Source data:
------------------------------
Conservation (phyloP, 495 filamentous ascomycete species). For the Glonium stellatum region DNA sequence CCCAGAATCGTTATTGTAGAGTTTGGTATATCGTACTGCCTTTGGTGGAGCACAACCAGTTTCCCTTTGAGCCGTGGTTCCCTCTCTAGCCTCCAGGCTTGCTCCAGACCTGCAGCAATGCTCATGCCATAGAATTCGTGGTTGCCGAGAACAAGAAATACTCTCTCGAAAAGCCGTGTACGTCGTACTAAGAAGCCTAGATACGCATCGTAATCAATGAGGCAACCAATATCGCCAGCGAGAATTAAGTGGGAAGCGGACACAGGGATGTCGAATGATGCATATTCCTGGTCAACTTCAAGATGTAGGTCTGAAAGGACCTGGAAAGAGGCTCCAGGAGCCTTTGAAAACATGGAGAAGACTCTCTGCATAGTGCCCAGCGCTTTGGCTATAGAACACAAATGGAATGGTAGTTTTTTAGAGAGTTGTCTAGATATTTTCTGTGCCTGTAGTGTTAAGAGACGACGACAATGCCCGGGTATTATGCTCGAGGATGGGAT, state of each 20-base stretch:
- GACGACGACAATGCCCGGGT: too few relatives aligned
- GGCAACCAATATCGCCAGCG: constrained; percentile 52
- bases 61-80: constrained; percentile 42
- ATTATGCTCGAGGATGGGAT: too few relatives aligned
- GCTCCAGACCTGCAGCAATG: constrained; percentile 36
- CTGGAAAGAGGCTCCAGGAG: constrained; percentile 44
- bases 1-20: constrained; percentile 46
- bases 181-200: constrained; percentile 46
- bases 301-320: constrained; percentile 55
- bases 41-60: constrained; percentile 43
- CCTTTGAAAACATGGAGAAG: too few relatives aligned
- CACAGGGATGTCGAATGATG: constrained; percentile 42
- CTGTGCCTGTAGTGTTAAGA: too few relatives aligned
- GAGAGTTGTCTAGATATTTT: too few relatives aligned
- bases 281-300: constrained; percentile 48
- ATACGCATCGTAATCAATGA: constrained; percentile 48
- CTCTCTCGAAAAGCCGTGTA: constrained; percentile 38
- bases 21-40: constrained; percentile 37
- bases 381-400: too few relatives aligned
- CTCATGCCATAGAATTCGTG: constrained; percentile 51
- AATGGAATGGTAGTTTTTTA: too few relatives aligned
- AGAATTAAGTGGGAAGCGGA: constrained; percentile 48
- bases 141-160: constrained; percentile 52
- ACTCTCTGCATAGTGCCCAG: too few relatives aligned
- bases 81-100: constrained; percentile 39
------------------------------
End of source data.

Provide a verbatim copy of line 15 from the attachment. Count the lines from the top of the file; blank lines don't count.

- GAGAGTTGTCTAGATATTTT: too few relatives aligned